Story 02: Education of a DropoutStory | Related Media | Archives | Print | eMail | Search
Written by Mike Spock
I started Second Grade at Fieldston, commuting an hour each way from the Upper East Side to the suburban edge of the Bronx, in Riverdale. It was a sympathetic place with a reassuring emphasis on crafts, projects, cooperation, play and alternative routes to learning and success. Every year had a theme: Indians in Second, New York Colonial period in Third Grade, Medieval Times in Fifth, Westward Expansion in the Sixth. Everything was derived from the theme. In Third Grade we visited Dutch colonial sites throughout the city. We used tallow and ashes to make soap. We gathered bayberries, extracted their wax and dipped fragrant candles. There were woods to explore and hide in. Workshops were to learn skills. There were multiplication tables to memorize. There were weekly ethical problems that were put before us and discussed. Each class, in addition to its organizing theme, was responsible for a key function of the school community: the newspaper, the store, the bank. Fieldston, one of the schools that was part of the Ethical Culture Society's school system founded by Felix Adler, was a learning community that engaged everyone, that taught everyone, that welcomed everyone, that challenged everyone.
But Fieldston didn't seem able to help me figure out how to read. I was separated out regularly for one-on-one sessions with a special teacher. She had a moustache. We went over and over painfully obvious exercises. The tasks became simpler, more boring, and ultimately, just as baffling and humiliating as last year's Sailor Sam. "P" was indistinguishable from "b" or "q" or "d." The special teacher constructed three-letter words illustrated by stick figures: "boy," "cat," "run." The exercises were crafted into personal books just for me. When everyone in the class had to read a passage from a real book during Visiting Fathers' Day, I had to pick my way through my homemade three-letter reader. For the first time I really felt incompetent.
Outside school I managed by deflection and substitution. I listed to the radio, particularly the fifteen-minute afternoon kids' serials, and when I was sick, the daytime soaps. (Before antibiotics and immunology we were sick a lot, and the recovery was long.) Nights, past bedtime, I sweated under the covers as I tried not to be caught listening to "I Love a Mystery," "The Shadow," "Dr. IQ," "The Lux Radio Theater." Comic books, aside from the telegraphic Nancy and Sluggo and the wordless Little King, were beyond me. I went to movies a lot: Saturday-afternoon-long double features, complete with a newsreel, coming attractions, cartoon and this week's serial. And just hanging out day dreaming, riding the subways, wandering museums, looking in store windows, discovering unfamiliar places. The street life observed from our apartment windows included traveling knife sharpeners, organ grinders, "cashpayed" old clothes collectors, chain-driven package delivery and coal trucks, with clever compartmentalized beds that rationed out their tipped up loads through troughs set up across the sidewalk to shoot the oily coal into our basements.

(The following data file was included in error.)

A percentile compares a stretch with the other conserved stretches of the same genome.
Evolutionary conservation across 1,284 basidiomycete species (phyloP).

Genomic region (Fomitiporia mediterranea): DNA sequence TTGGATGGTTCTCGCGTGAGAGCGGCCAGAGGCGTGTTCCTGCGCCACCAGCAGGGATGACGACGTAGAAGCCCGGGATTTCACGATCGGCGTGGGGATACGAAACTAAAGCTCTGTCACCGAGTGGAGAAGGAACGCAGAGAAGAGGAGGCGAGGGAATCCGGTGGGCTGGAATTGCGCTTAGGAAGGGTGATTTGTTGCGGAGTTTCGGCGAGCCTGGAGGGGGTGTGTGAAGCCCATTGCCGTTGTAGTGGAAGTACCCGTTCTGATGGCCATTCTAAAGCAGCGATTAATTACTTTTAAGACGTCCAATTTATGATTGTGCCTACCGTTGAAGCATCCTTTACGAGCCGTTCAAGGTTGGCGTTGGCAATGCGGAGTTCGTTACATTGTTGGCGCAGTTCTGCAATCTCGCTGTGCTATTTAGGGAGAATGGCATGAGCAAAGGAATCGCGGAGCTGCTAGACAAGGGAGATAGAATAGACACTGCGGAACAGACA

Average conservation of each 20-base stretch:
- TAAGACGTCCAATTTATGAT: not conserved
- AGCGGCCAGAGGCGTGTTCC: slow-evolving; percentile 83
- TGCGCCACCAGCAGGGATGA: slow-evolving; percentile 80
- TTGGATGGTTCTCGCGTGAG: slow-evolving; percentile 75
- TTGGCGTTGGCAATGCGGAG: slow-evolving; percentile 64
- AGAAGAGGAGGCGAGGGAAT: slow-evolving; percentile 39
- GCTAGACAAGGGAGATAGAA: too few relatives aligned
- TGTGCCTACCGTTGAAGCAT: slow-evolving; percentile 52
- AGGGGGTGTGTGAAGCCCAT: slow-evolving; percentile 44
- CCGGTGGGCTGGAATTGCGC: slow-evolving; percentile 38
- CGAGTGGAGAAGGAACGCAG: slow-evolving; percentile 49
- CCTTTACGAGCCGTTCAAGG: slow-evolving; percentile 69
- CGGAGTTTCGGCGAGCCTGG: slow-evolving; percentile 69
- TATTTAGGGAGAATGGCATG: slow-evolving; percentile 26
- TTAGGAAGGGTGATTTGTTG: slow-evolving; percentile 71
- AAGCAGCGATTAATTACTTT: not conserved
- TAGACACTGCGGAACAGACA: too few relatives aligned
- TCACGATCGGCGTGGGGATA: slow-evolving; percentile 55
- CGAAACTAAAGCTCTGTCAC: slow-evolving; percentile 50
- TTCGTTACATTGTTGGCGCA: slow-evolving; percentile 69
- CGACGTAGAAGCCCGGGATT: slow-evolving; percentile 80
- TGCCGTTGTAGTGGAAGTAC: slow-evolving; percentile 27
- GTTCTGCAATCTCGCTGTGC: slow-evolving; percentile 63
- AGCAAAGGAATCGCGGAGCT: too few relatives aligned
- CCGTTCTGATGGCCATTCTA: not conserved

My father—Ben as I was encouraged to call him—was struggling to make a living from his pediatric practice, launched during the Great Depression. He seemed to be on call or on the phone all the time. There were calls waiting to be returned when he got home, late, for dinner. He seemed tired and distracted. But my morning baths, while he shaved, were unhurried and companionable. I found I could hold my breath under water and he timed me. We practiced my multiplication tables. We discussed the mysteries of the world and life. Military parades excited both of us—especially the impossibly uniform West Point cadets.
I have no real idea how I finally began to decode words. Trying to reconstruct those painful years, I think I began to read store signs: the words were illustrated with products displayed in the windows. But who knows whether the drills, or maturation, or something else allowed me to break through. By the Fifth Grade, as near as I can figure out, I had grasped the rudiments of reading. I still avoided writing with all my energy and self-preserving instincts, but from that point I could get along.